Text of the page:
There could be a hope that the US economy is a little better than we think in the second half.

How many 3D channels do you predict there will be by the end of 2010?

I’m aware of one network slated for 2011, one slated for 2010 – this is not easy stuff. This is complex, we don’t have it all figured out yet. I think ESPN’s going to be a pioneer in the world of sports in figuring out camera placement and what to do there. I think it’s going to take some time. I don’t think we’re going to have a lot of broadcasting of 3D in 2010; I think it will start heavily in 2011. We’ll have some that begins, but I don’t think it’s going to be pervasive.

The theatrical side is moving well, but now we’re working on the TV side of this, broadcasting, and the personalized content, getting camcorders that work in 3D, getting digital still cameras that can take a 3D picture. There’s a lot of work to be done there.

What is your favorite Sony product of all time (perhaps one you used when you were younger)?

I would have to say only because of my interest and engineering background in TV, I think the 55″ BRAVIA XBR8 that we introduced about 18-24 months ago was the best LCD TV in the world at that point, and remains the best LCD TV in the world. We did a very special type of back-lighting technology in that product that was super expensive – it was Triluminos, 3 color back-lights, directly into the back of the screen’s back-lighting. A lot of the LED back-lighting today, nearly all of it is Edge-lit, so you’re using LED’s, but you’re firing across the back of the screen and you’ve got some uniformity issues, hot spots, and cold spots. That 55″ XBR8 sits in my main family room, it’s the TV I watch most of the time, and I still gawk at how good that picture is. It was a strong seller; we’re running out of it right now, and we didn’t anticipate the final demand as well as should have because it’s a really expensive product.

Sony is releasing several 3D capable televisions featuring a new Monolithic design – what would you say to the consumer who is skeptical about this new line of 3D display products?

We’re offering consumers an option, I’m not sure how companies many are doing what we’re doing – we’re fully integrating 3D TV’s to 60″ that we’ll sell. We’re also selling a line of 3D capable TV’s, with basically no increase in price. You can add the emitter later on, and the glasses later on. So we give the consumer the option of buying a capable set that they can then make the investment later on to bring it up to full 3D.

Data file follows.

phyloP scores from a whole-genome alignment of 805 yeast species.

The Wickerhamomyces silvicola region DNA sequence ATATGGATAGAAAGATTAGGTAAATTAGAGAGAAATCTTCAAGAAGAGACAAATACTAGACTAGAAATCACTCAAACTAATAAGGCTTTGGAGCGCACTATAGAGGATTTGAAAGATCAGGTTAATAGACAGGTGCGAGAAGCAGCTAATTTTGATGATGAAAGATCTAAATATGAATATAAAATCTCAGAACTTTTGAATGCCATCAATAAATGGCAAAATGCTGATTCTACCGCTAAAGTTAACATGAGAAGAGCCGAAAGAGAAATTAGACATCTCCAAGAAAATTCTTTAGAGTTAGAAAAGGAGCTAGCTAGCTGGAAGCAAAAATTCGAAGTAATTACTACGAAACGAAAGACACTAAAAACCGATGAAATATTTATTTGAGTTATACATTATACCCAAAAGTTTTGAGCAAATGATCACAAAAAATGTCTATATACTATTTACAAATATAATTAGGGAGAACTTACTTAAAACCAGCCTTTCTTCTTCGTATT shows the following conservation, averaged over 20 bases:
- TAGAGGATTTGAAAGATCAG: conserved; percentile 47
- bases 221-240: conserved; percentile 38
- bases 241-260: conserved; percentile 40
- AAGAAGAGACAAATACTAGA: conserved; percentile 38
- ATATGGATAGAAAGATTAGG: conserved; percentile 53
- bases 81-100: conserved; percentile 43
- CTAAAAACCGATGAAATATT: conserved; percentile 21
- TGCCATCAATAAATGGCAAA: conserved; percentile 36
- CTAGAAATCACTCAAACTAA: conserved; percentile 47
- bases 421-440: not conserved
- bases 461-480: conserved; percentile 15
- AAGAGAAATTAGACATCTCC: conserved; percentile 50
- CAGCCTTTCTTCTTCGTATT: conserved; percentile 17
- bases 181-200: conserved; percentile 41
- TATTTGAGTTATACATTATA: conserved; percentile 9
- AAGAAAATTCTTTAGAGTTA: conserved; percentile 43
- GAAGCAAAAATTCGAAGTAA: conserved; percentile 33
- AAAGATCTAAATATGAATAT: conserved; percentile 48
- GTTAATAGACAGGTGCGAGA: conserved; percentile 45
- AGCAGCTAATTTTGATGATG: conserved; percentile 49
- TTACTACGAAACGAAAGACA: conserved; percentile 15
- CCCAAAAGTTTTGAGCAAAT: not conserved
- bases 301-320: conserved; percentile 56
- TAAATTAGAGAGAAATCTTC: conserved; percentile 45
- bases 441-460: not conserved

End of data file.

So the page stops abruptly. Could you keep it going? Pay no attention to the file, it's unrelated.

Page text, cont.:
Many television manufacturers added support for SkypeHD, and Toshiba promised some sort of video communication for its TV’s. Can we expect Sony to offer this capability as a BRAVIA add-on in 2010?

No comment.

Can we expect to see 3D Cameras (point and shoot or DSLR) from Sony in 2010?

I can’t answer that. You can see them, but when, I don’t know.

Can we expect any new OLED televisions from Sony in 2010?

We’re working on all sorts of prototypes, but I don’t see production of product in 2010. There’s a wonderful 3D OLED prototype here at CES; that’s the real way to do 3D and TV – because you’ve got direct transmission, rather than back lighting and all the other reflective ways of doing it. But getting it to be commercially reasonable in price, we’ve got a long way to go. That’s the whole problem in OLED, great technology, great feature set, but it’s really hard to get the costs down. Smaller form-factors are easy to do.

Thanks to COO/President Stan Glasgow for sitting down with us and entertaining our questions, and a special thanks to the Sony Corporate Communications team.